Gretzky NHL Review
I don't know much about hockey, but I do know enough to realize that unresponsive controls, busted A.I., loose puck handling, and jumpy graphics are the kinds of things that no one wants to see in an officially licensed product.
The controls are laid out fine. You can move players up and down the ice and skate around using the analog nub. Each of the main buttons controls a basic action, such as hitting, passing, shooting, and puck dumping. By holding down a button, you can perform give-and-go passes and check opponents. The different directions on the digital directional pad let you switch between various offensive and defensive plays on the fly. There's also a shot targeting system that kicks in when you hold down the shoot button, which lets you aim the shot on goal using the analog nub.
Unfortunately, apart from the control layout, Gretzky NHL suffers from laundry list of problems and complaints. The controls are terribly unresponsive. There's a slight delay between when you actually input a command and when it's reflected on the screen. It also takes forever for players to turn around once they do start moving. Worst of all, the A.I. is totally broken. When you head down the ice, your teammates won't start following their lines for at least a few seconds. Very often, that leaves you battling for the puck in a 3-on-1 situation or trying to shoot a goal with the lane full of opposing players.
I also didn't like the puck handling much. Perhaps this is my hockey ignorance showing through, but it seems to me that players shouldn't skate over the puck without taking possession of it or just let it fly loose randomly while skating up the ice.
Probably the worst aspect of Gretzky NHL is its graphics, which actually hinder a person's ability to play the game. The arena models, players, and uniforms look great, and it's really neat that there are quickie cut scenes for replays, substitutions, and celebrations, but everything moves at such a choppy pace. It's hard to keep up with the puck when the camera can't even keep up with it. The frame-rate dips so low at times that it looks like the players are teleporting down the ice. The jumpy frame-rate also makes it difficult to see what your players are doing, since the choppy graphics interrupt the animations that are used for actions such as steals and hitting. It's so easy to get called for sticking because the game didn't bother to show your player waving his stick around while you held the steal button down too long.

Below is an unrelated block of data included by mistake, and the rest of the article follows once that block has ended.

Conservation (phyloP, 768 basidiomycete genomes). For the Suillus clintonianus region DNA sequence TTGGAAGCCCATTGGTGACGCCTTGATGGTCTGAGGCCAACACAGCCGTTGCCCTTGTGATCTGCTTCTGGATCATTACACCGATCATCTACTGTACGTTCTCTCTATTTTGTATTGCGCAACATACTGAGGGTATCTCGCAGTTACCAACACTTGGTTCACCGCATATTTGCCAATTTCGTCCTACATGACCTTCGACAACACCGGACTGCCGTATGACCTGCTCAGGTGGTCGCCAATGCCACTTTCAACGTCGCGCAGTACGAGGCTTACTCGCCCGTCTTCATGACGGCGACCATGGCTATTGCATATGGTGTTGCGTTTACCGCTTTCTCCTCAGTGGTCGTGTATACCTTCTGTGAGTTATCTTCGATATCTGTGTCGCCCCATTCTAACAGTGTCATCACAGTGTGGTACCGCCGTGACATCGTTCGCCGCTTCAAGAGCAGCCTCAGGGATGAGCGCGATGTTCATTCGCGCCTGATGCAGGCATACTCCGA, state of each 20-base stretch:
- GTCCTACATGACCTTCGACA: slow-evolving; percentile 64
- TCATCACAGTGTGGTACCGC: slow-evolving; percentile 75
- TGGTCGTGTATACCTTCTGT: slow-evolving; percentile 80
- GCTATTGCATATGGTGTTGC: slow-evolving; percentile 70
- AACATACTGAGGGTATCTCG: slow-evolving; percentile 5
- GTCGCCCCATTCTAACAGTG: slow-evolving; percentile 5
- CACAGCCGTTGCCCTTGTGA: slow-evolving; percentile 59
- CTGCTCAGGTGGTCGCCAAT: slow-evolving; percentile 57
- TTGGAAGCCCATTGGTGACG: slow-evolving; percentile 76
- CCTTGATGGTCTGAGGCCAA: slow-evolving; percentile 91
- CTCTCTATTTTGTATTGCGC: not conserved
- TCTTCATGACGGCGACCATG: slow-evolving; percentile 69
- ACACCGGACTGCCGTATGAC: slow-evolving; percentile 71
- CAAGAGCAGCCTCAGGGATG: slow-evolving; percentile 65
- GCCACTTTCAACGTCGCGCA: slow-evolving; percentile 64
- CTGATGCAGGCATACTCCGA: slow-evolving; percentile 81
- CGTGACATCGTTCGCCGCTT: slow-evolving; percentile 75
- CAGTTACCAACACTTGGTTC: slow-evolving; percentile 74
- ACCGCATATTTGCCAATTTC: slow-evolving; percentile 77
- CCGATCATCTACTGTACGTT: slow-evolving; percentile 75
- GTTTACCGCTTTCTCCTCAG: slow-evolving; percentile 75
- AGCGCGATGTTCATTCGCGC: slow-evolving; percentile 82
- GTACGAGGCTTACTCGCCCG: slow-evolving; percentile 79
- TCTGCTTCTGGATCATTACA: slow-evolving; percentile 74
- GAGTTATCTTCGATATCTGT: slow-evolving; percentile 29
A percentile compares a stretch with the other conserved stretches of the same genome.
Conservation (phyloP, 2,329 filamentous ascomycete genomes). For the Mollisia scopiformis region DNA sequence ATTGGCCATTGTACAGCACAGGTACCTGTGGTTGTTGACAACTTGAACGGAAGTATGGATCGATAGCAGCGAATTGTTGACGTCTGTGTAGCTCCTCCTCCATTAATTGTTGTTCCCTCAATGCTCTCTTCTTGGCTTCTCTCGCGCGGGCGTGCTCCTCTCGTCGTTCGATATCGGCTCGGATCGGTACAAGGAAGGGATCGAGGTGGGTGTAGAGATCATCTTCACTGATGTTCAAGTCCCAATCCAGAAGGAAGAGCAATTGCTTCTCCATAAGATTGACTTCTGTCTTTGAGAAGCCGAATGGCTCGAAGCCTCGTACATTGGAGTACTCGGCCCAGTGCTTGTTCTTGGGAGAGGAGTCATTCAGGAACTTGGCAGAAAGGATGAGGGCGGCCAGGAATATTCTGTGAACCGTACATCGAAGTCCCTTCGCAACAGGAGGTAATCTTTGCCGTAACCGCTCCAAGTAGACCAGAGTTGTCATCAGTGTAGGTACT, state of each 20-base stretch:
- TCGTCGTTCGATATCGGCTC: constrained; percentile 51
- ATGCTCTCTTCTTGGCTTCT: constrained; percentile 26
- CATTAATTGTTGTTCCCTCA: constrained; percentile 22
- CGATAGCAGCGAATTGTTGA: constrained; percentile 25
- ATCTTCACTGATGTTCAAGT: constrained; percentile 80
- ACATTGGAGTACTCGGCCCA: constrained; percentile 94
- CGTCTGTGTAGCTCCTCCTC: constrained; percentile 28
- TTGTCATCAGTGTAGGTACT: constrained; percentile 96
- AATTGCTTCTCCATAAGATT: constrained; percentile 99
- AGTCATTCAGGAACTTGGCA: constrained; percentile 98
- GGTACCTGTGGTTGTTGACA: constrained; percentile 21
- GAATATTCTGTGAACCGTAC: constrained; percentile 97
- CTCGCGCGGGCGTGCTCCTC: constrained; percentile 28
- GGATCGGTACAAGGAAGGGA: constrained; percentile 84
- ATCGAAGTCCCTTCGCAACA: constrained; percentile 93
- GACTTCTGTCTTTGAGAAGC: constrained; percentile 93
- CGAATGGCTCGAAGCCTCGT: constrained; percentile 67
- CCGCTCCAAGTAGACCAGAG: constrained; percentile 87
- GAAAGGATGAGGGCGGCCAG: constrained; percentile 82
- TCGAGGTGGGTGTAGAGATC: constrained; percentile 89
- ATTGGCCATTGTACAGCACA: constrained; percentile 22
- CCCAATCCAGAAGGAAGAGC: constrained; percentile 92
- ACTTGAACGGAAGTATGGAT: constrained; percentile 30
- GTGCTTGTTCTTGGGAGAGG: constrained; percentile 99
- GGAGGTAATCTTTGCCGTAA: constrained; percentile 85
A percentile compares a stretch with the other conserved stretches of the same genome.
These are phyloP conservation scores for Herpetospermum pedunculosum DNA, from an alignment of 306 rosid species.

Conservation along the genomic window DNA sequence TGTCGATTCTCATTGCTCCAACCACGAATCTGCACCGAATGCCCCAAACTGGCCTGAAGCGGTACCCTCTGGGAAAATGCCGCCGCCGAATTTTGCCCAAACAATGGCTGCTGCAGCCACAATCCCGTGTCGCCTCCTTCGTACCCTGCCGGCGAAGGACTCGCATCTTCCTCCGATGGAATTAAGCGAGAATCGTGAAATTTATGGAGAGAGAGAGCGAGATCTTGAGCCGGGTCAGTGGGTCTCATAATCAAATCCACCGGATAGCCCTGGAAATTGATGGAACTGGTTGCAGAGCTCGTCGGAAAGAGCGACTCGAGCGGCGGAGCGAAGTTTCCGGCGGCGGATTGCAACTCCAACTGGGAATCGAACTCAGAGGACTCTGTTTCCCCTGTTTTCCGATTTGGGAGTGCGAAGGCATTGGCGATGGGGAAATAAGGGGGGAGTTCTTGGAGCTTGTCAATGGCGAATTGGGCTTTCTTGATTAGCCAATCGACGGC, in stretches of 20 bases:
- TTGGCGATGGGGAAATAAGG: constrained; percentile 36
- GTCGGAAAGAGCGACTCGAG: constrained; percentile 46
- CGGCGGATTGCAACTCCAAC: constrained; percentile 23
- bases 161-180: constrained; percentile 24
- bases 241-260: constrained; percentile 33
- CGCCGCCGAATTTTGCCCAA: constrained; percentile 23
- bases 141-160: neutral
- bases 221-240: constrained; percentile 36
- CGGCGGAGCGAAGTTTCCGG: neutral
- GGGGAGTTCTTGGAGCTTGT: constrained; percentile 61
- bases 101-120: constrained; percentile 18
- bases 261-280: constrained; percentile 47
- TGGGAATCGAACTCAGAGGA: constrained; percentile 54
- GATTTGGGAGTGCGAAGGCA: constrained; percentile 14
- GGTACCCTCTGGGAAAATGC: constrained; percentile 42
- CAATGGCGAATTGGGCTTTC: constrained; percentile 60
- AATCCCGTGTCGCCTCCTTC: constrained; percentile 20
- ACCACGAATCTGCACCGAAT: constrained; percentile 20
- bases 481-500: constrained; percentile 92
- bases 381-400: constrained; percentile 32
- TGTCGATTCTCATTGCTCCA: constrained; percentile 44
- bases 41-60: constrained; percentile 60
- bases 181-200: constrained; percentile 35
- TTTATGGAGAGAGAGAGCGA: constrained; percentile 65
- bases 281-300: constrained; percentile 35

At least the audio doesn't get in the way of anything... what little of it there is. Gretzky NHL 2005 on the PS2 had a commentary track and a full boat of "realistic" hockey sound effects. Gretzky NHL on the PSP doesn't have a commentary track. That pretty much leaves the sound effects, which are crisp and believable. In particular, the sound of the sticks banging together and the shooshing of the skates going down the ice are very lifelike. There's also a canned announcer that calls out goals and period changes.
In terms of overall features, Gretzky NHL is behind the curve compared to console-based sports games, but it's pretty much in line with the other sports games that are available for the PSP. All 30 NHL teams are represented, along with the majority of players. Alternate and retro uniforms are included, although many of them must first be unlocked by spending points in the Gretzky Challenge menu. Play modes include exhibition, season, and online. You can adjust rosters for the whole game in the roster manager or do so in the season mode, which also includes trades and free agents. That's everything the season mode offers, however, aside from a 2005 fantasy schedule. The online mode supports both Ad Hoc and Infrastructure link-ups, but it's limited solely to exhibition games. The server in Infrastructure mode does keep track of records and rankings however.
Owing to the game's namesake, there's a Gretzky Challenge menu that lets you trade-in the points you earn while playing the game for additional jerseys and classic versions of "The Great One" himself. Points are easy enough to earn. You just have to satisfying certain criteria, such as winning face-offs and scoring goals, during the normal course of playing.
Chances are, however, that no one is going to buy or rent this game just so they can unlock the Edmonton Oilers' Wayne Gretzky that scored 50 goals in 39 games during the 1981 season.
5/3/2005 Frank Provo